SUQUAMISH, Wash. (AP) — Storm water runoff from highways appears to contain one or more unidentified compounds shown to be highly toxic to coho salmon and perhaps other salmon as well.
The problem has been studied only a few years. Now, experiments at Grover's Creek Hatchery in North Kitsap have confirmed that polluted Storm water has the ability to kill adult coho before they can spawn.
This "pre-spawn mortality," as it is called, could pose a serious threat to the ongoing salmon populations in many urban areas, said Nathaniel "Nat" Scholz, a biologist with NOAA's Northwest Fisheries Science Center.
The problem was first suspected in Seattle's Longfellow Creek, which receives a rush of Storm water whenever it rains. Observers noticed that many of the female coho that made it home to their natal streams were dying before they could lay their eggs, often within a few hours of a rainstorm. Leading up to their deaths, researchers noticed that the fish seemed confused, often going in different directions and turning onto their sides while swimming.
An extensive forensic analysis ruled out everything but toxic chemicals, Scholz said. Further investigations revealed that the more polluted a stream became, the more likely the fish were to experience pre-spawning mortality. Up to 90 percent of the females were dying in some streams following a rainstorm.
At first, heavy metals were suspected. After all, it has been shown in laboratory experiments that copper compounds can destroy the olfactory sense of smell in salmon. Adults exposed to copper presumably can fail to home in on their natal streams, while juveniles exposed to copper become highly vulnerable to predators, according to previous studies by Scholz and his associates.
But adult coho exposed to 10 times the level of metals found in the toxic Storm water failed to show the characteristic behavior of the dying salmon in Longfellow Creek and other urban streams.
Meanwhile, other studies demonstrated that 65 percent of coho embryos exposed to this toxic Storm water had severe physical abnormalities, such as malformed fins, bleeding on the brain and swelling around the heart, according to Julann Spromberg, who discussed the findings at a recent meeting of the Kitsap Poggie Club, a local fishing group. Typically, the malformed fish die at an early age, she said.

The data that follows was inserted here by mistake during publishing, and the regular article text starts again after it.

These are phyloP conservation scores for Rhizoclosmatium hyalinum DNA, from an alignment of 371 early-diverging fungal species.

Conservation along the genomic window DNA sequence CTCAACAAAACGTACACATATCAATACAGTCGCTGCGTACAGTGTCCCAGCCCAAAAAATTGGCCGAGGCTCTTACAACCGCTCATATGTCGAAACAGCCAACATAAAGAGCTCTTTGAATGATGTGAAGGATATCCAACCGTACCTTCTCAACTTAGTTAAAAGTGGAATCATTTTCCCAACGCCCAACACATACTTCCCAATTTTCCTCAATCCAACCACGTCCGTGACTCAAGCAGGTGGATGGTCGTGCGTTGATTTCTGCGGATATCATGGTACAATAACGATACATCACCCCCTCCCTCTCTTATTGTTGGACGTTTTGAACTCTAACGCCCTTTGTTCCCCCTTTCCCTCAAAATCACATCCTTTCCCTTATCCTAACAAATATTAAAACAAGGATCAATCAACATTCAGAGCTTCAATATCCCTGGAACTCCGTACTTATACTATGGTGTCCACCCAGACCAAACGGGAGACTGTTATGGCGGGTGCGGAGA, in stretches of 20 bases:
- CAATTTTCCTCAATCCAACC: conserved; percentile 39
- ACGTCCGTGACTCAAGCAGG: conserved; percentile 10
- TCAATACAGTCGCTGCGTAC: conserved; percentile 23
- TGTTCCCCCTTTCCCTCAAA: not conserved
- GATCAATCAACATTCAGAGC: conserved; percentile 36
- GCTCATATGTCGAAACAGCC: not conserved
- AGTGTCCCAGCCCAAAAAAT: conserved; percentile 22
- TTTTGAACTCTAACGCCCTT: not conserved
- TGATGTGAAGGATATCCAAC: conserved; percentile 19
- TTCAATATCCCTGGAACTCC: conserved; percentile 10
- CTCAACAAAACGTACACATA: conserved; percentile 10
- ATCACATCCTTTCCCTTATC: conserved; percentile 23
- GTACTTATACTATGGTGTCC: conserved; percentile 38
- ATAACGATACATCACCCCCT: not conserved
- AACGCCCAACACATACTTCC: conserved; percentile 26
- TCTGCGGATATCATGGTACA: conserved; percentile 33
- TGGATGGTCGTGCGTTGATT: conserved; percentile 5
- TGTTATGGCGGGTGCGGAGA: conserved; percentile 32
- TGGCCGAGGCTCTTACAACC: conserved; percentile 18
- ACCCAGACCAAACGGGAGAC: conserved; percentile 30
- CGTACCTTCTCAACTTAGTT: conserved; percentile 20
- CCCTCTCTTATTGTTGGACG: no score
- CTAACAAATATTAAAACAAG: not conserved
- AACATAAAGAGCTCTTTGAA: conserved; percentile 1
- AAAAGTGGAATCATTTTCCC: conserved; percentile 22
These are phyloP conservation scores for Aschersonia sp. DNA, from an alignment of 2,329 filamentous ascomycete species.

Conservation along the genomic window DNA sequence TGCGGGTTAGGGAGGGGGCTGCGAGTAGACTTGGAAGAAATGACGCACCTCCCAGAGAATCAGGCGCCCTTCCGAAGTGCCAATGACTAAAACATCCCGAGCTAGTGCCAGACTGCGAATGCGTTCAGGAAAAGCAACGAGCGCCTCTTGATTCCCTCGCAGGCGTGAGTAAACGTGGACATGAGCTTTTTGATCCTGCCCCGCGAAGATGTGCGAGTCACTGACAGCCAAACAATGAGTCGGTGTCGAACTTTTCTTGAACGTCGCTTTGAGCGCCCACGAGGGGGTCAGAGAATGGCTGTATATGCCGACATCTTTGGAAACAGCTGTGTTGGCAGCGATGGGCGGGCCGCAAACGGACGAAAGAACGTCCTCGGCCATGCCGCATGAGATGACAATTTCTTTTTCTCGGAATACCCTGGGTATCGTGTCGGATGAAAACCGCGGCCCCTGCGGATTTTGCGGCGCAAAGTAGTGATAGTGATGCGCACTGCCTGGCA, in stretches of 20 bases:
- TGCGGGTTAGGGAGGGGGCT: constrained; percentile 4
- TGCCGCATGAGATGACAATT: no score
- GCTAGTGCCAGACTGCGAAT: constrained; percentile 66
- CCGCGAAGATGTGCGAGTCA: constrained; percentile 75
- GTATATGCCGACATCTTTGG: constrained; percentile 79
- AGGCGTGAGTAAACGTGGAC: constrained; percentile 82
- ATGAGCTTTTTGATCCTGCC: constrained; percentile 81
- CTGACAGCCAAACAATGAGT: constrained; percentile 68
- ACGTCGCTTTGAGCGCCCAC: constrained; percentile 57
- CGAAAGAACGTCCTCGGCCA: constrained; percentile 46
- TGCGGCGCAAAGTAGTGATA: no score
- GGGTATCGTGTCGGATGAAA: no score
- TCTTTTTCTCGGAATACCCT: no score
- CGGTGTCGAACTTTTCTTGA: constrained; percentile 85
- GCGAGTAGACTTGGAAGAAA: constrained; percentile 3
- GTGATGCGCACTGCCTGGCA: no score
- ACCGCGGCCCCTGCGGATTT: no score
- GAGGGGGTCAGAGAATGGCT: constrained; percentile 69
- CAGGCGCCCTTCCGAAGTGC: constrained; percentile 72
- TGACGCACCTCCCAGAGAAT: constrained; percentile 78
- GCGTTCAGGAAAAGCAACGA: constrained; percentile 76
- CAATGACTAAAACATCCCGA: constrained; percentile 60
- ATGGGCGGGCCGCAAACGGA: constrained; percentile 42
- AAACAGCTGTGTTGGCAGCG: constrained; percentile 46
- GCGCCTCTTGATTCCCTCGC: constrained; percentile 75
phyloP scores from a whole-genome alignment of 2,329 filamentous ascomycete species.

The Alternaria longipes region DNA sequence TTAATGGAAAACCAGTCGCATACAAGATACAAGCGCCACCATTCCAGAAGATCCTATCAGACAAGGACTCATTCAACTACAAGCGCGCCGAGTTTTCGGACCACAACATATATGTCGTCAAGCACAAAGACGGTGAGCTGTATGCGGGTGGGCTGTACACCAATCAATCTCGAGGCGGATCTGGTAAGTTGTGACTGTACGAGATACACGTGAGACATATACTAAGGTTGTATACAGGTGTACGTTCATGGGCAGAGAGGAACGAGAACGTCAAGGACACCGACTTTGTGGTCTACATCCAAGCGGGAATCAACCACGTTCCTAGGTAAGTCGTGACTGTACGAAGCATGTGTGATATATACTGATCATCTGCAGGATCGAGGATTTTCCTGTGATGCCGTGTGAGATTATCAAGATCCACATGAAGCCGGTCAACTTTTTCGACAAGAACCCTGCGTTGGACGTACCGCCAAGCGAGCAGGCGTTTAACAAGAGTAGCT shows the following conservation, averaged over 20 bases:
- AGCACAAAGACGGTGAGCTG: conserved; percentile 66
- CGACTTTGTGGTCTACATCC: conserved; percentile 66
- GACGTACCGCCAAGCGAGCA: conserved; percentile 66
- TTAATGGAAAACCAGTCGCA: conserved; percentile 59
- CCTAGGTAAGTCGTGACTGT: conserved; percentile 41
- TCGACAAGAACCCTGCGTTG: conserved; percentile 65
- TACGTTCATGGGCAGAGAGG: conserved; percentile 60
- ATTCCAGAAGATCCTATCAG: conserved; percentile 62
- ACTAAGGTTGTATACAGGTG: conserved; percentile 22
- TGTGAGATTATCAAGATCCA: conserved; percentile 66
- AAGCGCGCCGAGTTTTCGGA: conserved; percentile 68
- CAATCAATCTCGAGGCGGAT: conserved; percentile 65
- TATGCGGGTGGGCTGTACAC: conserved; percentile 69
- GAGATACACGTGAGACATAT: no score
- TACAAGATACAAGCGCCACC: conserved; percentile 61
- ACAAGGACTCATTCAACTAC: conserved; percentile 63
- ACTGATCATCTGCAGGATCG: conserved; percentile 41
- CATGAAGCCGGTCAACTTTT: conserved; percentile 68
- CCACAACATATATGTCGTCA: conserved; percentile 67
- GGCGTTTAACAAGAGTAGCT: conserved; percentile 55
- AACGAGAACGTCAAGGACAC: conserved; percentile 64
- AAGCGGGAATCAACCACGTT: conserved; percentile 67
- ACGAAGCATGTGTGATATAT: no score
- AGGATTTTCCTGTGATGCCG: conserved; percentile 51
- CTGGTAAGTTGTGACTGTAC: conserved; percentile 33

Still searching for the mysterious, deadly compound, NOAA researchers formed a partnership with the Suquamish Tribe to use the tribe's Grover's Creek Hatchery, which rears coho and gets a fair number of returns in most years.
The researchers collected Storm water from a highway during major rains last fall. The water first collected after a four-day dry period appeared the darkest and dirtiest. As the rains continued, the collected water looked to be less ominous.
These different samples of Storm water were placed into small tanks with clean water placed into identical tanks. The salmon were then exposed to the water for an hour or two.
To the surprise of the researchers, all of the coho exposed to the Storm water showed the behavior they had come to expect. The fish bumped into the sides of their tanks, showing no sense of direction and keeling over on their sides.
"They couldn't even figure out how to turn around, they were so out of it," Spromberg said. "There was something severely wrong with them."